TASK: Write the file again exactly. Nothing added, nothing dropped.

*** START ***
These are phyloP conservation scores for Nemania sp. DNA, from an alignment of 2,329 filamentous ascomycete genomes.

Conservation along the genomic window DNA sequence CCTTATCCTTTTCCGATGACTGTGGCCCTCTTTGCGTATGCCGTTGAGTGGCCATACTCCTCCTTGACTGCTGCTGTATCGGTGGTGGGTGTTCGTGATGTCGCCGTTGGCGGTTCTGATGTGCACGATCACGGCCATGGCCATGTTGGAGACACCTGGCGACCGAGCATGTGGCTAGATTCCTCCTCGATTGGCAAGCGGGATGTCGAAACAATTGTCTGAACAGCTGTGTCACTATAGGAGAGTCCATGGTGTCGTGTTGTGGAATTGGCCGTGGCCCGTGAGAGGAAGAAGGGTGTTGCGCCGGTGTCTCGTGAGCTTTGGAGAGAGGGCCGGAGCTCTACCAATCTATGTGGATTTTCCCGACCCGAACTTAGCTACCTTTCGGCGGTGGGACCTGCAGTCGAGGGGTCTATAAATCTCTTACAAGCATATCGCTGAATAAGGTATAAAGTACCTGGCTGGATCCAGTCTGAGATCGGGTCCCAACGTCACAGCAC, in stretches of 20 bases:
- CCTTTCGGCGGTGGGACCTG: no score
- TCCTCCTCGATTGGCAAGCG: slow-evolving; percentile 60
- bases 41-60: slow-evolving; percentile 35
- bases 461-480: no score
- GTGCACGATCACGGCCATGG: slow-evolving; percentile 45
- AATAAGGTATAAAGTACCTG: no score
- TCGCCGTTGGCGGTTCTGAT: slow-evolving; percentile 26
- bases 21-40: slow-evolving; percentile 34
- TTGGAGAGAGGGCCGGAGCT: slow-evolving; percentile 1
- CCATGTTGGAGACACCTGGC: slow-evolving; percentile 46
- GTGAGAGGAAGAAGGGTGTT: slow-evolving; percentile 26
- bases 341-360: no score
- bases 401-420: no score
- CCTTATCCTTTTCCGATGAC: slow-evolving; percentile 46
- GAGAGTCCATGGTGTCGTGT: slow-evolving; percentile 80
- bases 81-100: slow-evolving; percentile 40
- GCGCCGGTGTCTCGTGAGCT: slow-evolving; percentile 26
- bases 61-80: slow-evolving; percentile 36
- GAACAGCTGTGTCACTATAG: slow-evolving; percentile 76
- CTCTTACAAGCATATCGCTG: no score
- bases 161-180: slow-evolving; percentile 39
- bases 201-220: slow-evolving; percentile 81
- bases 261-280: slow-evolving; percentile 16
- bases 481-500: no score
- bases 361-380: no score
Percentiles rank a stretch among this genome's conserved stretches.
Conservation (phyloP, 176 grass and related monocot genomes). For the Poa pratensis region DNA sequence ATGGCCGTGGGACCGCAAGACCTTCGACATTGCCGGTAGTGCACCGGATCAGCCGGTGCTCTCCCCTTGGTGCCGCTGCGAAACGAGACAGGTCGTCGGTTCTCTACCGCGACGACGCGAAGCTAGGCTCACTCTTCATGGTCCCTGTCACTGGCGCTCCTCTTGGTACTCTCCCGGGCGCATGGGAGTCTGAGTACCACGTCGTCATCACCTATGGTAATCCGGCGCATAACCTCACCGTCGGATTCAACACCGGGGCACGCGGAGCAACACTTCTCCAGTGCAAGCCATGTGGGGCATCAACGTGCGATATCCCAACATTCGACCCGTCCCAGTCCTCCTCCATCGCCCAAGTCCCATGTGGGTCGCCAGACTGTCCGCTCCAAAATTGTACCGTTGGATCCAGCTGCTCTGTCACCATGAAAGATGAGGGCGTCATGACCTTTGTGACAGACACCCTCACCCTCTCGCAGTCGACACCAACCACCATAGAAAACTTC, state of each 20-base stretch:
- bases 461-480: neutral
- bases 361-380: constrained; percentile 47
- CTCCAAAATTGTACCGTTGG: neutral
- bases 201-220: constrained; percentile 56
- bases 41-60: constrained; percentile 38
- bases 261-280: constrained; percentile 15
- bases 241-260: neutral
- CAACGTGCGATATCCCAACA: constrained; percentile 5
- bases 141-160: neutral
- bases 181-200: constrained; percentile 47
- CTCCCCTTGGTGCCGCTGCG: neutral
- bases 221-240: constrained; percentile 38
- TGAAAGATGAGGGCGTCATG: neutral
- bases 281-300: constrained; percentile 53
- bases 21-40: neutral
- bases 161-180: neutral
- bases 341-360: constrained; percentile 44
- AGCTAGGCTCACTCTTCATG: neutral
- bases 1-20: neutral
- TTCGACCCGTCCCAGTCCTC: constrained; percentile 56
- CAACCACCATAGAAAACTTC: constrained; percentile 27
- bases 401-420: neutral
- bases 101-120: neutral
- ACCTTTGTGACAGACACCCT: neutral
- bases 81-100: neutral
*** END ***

These are phyloP conservation scores for Nemania sp. DNA, from an alignment of 2,329 filamentous ascomycete genomes.

Conservation along the genomic window DNA sequence CCTTATCCTTTTCCGATGACTGTGGCCCTCTTTGCGTATGCCGTTGAGTGGCCATACTCCTCCTTGACTGCTGCTGTATCGGTGGTGGGTGTTCGTGATGTCGCCGTTGGCGGTTCTGATGTGCACGATCACGGCCATGGCCATGTTGGAGACACCTGGCGACCGAGCATGTGGCTAGATTCCTCCTCGATTGGCAAGCGGGATGTCGAAACAATTGTCTGAACAGCTGTGTCACTATAGGAGAGTCCATGGTGTCGTGTTGTGGAATTGGCCGTGGCCCGTGAGAGGAAGAAGGGTGTTGCGCCGGTGTCTCGTGAGCTTTGGAGAGAGGGCCGGAGCTCTACCAATCTATGTGGATTTTCCCGACCCGAACTTAGCTACCTTTCGGCGGTGGGACCTGCAGTCGAGGGGTCTATAAATCTCTTACAAGCATATCGCTGAATAAGGTATAAAGTACCTGGCTGGATCCAGTCTGAGATCGGGTCCCAACGTCACAGCAC, in stretches of 20 bases:
- CCTTTCGGCGGTGGGACCTG: no score
- TCCTCCTCGATTGGCAAGCG: slow-evolving; percentile 60
- bases 41-60: slow-evolving; percentile 35
- bases 461-480: no score
- GTGCACGATCACGGCCATGG: slow-evolving; percentile 45
- AATAAGGTATAAAGTACCTG: no score
- TCGCCGTTGGCGGTTCTGAT: slow-evolving; percentile 26
- bases 21-40: slow-evolving; percentile 34
- TTGGAGAGAGGGCCGGAGCT: slow-evolving; percentile 1
- CCATGTTGGAGACACCTGGC: slow-evolving; percentile 46
- GTGAGAGGAAGAAGGGTGTT: slow-evolving; percentile 26
- bases 341-360: no score
- bases 401-420: no score
- CCTTATCCTTTTCCGATGAC: slow-evolving; percentile 46
- GAGAGTCCATGGTGTCGTGT: slow-evolving; percentile 80
- bases 81-100: slow-evolving; percentile 40
- GCGCCGGTGTCTCGTGAGCT: slow-evolving; percentile 26
- bases 61-80: slow-evolving; percentile 36
- GAACAGCTGTGTCACTATAG: slow-evolving; percentile 76
- CTCTTACAAGCATATCGCTG: no score
- bases 161-180: slow-evolving; percentile 39
- bases 201-220: slow-evolving; percentile 81
- bases 261-280: slow-evolving; percentile 16
- bases 481-500: no score
- bases 361-380: no score
Percentiles rank a stretch among this genome's conserved stretches.
Conservation (phyloP, 176 grass and related monocot genomes). For the Poa pratensis region DNA sequence ATGGCCGTGGGACCGCAAGACCTTCGACATTGCCGGTAGTGCACCGGATCAGCCGGTGCTCTCCCCTTGGTGCCGCTGCGAAACGAGACAGGTCGTCGGTTCTCTACCGCGACGACGCGAAGCTAGGCTCACTCTTCATGGTCCCTGTCACTGGCGCTCCTCTTGGTACTCTCCCGGGCGCATGGGAGTCTGAGTACCACGTCGTCATCACCTATGGTAATCCGGCGCATAACCTCACCGTCGGATTCAACACCGGGGCACGCGGAGCAACACTTCTCCAGTGCAAGCCATGTGGGGCATCAACGTGCGATATCCCAACATTCGACCCGTCCCAGTCCTCCTCCATCGCCCAAGTCCCATGTGGGTCGCCAGACTGTCCGCTCCAAAATTGTACCGTTGGATCCAGCTGCTCTGTCACCATGAAAGATGAGGGCGTCATGACCTTTGTGACAGACACCCTCACCCTCTCGCAGTCGACACCAACCACCATAGAAAACTTC, state of each 20-base stretch:
- bases 461-480: neutral
- bases 361-380: constrained; percentile 47
- CTCCAAAATTGTACCGTTGG: neutral
- bases 201-220: constrained; percentile 56
- bases 41-60: constrained; percentile 38
- bases 261-280: constrained; percentile 15
- bases 241-260: neutral
- CAACGTGCGATATCCCAACA: constrained; percentile 5
- bases 141-160: neutral
- bases 181-200: constrained; percentile 47
- CTCCCCTTGGTGCCGCTGCG: neutral
- bases 221-240: constrained; percentile 38
- TGAAAGATGAGGGCGTCATG: neutral
- bases 281-300: constrained; percentile 53
- bases 21-40: neutral
- bases 161-180: neutral
- bases 341-360: constrained; percentile 44
- AGCTAGGCTCACTCTTCATG: neutral
- bases 1-20: neutral
- TTCGACCCGTCCCAGTCCTC: constrained; percentile 56
- CAACCACCATAGAAAACTTC: constrained; percentile 27
- bases 401-420: neutral
- bases 101-120: neutral
- ACCTTTGTGACAGACACCCT: neutral
- bases 81-100: neutral